Last month, SPUR organized a two-day study trip to Oakland for our board and staff members to get a glimpse of what's happening in this great city. While recent media reports have focused on corporate protests and vandalism, Mayor Jean Quan describes Oakland as a “city on the rise” — and from what we saw, we strongly agree. We met with city and community leaders to better understand Oakland’s opportunities and challenges and how SPUR might get involved in the Bay Area’s third-largest city.
Why Study Oakland?
With 56 square miles and a population of 400,000, Oakland has far fewer people per square mile than San Francisco, with 47 square miles and a population of roughly 800,000. It’s slightly denser than San Jose, which has 177 square miles and 950,000 people. These three central cities of the Bay Area are projected to absorb more than a third of the population growth expected for the region over the next 30 years. As SPUR works to direct this growth to existing urban areas, we know that San Francisco cannot absorb it all, and we see a real opportunity in other major cities that have good transit and the room to house more people and jobs. As part of our central-city strategy, we opened an office in San Jose last year, and we are now exploring how we might help to support existing efforts in Oakland.
What We Learned
The New York Timesnamed Oakland the No. 5 place to visit on its list of “45 Places to Go in 2012.” Walkscore has touted it as the 10th most walkable city in the nation. Its transit infrastructure and cultural and ethnic diversity are the envy of many American cities. But Oakland still grapples with the kinds of major challenges that face many cities today, namely public safety and budgetary constraints. In 2011, Mayor Quan brought on City Administrator Deanna Santana, former deputy city manager of San Jose,to tackle Oakland’s budgetary issues. After the dissolution of California’s redevelopment agencies, Oakland had to restrict all spending to an operating budget of $1.2 billion, which includes operating the Port of Oakland. Under Santana’s leadership, the City Administrator’s Office has worked hard to address Oakland’s budget challenges and to improve internal operations. Oakland has now balanced its budget and begun a program to maintain healthy reserves for the future. Throughout this process, the city has maintained a strong credit rating. Housing, jobs and public safety are the primary focus for Oakland’s leaders, and they explain that everyone has a role to play in addressing these persistent issues. City leaders, community advocates, faith-based leaders and residents alike have to work together to meet the city’s goals.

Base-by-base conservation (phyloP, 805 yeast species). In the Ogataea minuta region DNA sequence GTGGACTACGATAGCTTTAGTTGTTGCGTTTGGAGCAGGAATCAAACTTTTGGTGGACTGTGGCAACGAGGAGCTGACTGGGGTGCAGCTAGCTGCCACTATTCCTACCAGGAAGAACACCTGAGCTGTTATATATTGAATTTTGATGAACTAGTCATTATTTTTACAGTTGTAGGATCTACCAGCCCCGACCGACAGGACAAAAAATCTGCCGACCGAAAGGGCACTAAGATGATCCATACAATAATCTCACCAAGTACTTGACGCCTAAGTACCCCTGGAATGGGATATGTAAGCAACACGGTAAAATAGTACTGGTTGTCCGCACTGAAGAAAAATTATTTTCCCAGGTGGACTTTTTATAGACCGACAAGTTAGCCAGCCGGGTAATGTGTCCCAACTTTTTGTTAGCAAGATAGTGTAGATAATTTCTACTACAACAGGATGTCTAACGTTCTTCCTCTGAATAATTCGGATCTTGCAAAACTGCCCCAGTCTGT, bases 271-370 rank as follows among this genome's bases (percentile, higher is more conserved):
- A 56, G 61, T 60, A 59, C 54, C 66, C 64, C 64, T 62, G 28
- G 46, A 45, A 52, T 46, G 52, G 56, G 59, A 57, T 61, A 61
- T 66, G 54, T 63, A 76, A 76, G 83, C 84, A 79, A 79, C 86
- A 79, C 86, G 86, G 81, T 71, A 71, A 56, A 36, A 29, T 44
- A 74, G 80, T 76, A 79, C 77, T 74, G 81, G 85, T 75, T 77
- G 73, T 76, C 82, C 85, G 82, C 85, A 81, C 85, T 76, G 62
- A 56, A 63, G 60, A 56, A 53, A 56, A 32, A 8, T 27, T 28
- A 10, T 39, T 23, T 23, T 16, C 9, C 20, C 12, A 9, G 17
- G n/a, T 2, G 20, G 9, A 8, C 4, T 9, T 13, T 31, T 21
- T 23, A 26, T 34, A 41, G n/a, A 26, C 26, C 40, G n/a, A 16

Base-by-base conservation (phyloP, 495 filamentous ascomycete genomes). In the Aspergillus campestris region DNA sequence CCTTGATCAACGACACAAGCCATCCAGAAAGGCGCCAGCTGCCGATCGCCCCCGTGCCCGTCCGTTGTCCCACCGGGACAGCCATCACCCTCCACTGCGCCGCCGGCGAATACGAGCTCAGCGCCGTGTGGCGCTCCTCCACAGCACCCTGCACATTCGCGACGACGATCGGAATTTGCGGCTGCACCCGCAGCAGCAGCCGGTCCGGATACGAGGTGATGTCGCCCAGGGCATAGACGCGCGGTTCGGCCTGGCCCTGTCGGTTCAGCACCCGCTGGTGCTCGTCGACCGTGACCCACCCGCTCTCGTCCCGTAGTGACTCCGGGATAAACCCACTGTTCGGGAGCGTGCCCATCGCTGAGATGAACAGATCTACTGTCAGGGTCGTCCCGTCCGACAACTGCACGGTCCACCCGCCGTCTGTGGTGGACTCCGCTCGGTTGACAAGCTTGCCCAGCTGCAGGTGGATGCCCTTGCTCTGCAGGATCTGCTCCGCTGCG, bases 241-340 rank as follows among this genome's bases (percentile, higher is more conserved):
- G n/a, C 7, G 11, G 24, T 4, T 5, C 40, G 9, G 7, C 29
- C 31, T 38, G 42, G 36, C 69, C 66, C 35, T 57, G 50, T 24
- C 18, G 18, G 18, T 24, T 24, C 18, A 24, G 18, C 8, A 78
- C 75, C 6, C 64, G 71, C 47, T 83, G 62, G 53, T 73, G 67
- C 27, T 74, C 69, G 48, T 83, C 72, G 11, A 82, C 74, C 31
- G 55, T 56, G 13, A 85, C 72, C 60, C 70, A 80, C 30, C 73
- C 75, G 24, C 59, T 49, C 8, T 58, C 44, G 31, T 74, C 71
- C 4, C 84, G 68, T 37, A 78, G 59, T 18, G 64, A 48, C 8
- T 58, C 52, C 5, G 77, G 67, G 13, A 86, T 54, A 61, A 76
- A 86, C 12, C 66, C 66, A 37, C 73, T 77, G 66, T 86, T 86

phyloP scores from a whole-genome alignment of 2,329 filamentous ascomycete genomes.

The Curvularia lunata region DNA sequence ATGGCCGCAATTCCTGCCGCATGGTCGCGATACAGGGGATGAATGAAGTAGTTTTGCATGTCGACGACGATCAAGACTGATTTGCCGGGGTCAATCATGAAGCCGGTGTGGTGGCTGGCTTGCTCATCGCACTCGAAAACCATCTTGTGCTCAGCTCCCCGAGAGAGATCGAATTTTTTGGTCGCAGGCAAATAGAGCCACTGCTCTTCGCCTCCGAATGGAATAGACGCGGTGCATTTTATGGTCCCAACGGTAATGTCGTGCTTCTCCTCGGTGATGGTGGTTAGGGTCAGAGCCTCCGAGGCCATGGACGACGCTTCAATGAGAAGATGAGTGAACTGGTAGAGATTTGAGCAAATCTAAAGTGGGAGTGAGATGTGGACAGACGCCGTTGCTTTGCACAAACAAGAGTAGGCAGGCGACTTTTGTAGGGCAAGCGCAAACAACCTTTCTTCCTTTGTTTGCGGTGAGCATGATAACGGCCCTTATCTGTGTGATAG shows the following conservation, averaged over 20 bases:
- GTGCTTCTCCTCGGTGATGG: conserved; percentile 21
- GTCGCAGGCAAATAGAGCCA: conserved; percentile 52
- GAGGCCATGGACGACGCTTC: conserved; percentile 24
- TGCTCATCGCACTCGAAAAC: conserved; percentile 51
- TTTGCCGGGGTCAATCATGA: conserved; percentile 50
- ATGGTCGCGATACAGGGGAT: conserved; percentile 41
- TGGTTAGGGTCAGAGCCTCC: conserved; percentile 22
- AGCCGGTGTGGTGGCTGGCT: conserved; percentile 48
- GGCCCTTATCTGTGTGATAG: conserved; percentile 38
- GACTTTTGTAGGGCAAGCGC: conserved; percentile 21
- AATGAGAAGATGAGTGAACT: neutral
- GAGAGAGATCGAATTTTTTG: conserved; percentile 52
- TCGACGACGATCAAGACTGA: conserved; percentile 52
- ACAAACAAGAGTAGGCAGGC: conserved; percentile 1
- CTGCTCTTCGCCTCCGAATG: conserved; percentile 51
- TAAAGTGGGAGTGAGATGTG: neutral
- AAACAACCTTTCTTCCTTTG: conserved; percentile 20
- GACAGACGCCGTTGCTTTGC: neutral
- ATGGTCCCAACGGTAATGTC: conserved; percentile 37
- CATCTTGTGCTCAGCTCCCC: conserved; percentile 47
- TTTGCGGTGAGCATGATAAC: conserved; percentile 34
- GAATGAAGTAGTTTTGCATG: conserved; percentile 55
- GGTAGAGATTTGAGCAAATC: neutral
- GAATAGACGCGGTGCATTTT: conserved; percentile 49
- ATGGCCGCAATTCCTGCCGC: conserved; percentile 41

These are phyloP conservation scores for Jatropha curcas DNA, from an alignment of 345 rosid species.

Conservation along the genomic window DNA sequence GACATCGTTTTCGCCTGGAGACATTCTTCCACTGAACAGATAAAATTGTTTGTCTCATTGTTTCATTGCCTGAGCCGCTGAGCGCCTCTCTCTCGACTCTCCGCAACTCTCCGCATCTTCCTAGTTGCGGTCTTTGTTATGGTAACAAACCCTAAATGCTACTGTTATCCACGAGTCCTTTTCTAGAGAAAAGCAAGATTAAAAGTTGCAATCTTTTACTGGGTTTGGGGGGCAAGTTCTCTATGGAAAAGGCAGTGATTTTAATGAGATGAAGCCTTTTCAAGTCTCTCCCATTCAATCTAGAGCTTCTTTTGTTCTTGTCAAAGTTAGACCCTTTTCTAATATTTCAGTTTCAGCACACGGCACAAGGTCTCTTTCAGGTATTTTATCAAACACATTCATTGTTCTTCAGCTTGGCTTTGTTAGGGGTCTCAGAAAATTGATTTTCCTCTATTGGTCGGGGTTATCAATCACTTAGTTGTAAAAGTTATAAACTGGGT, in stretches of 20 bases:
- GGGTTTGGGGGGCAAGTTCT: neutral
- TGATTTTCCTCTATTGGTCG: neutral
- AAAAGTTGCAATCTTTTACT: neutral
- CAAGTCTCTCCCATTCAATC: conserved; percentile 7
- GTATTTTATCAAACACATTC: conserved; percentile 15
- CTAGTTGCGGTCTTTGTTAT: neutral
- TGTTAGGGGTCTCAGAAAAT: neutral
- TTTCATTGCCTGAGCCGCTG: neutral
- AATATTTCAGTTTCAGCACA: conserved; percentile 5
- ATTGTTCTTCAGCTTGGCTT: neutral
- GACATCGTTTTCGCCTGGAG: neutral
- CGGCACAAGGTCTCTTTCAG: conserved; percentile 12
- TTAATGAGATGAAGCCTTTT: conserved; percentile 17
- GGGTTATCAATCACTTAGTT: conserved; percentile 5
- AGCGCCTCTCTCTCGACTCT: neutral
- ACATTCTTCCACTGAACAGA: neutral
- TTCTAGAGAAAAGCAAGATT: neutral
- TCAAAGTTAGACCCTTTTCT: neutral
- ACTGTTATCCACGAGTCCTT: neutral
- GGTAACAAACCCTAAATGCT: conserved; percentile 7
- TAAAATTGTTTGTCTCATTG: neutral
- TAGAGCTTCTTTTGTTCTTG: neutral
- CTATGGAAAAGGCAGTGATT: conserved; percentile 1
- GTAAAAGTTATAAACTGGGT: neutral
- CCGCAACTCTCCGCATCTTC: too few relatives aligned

To learn about the affordable housing picture in Oakland, we visited with the Oakland Housing Authority, the largest landlord in the city. Between its Section 8 program and public housing units, the authority accounts for more than 15,000 households, representing approximately 10 percent of Oakland’s low-income families. The organization is currently working to understand some interesting trends in the Oakland housing market For example, the need for larger units is dropping, while 1- and 2-bedroom units are on the rise. They will be evaluating this new data to better understand the needs for low-income residents in Oakland and how the Housing Authority can be most responsive.
The Housing Authority has worked hard on how to make a quality product for low-income families. We saw a great example of this when we visited architect David Baker’s project Tassafaronga Village. Completed in 2010, the East Oakland development features a range of beautiful homes surrounded by green pathways, pocket parks and open spaces — and it’s conveniently located to transit. The project replaced 87 deteriorated public housing units with 60 affordable apartments in a new, three-story building; added 77 more units in new two- and three-story townhouses; and put 20 more, along with a medical clinic, in an adapted building that formerly housed a pasta factory.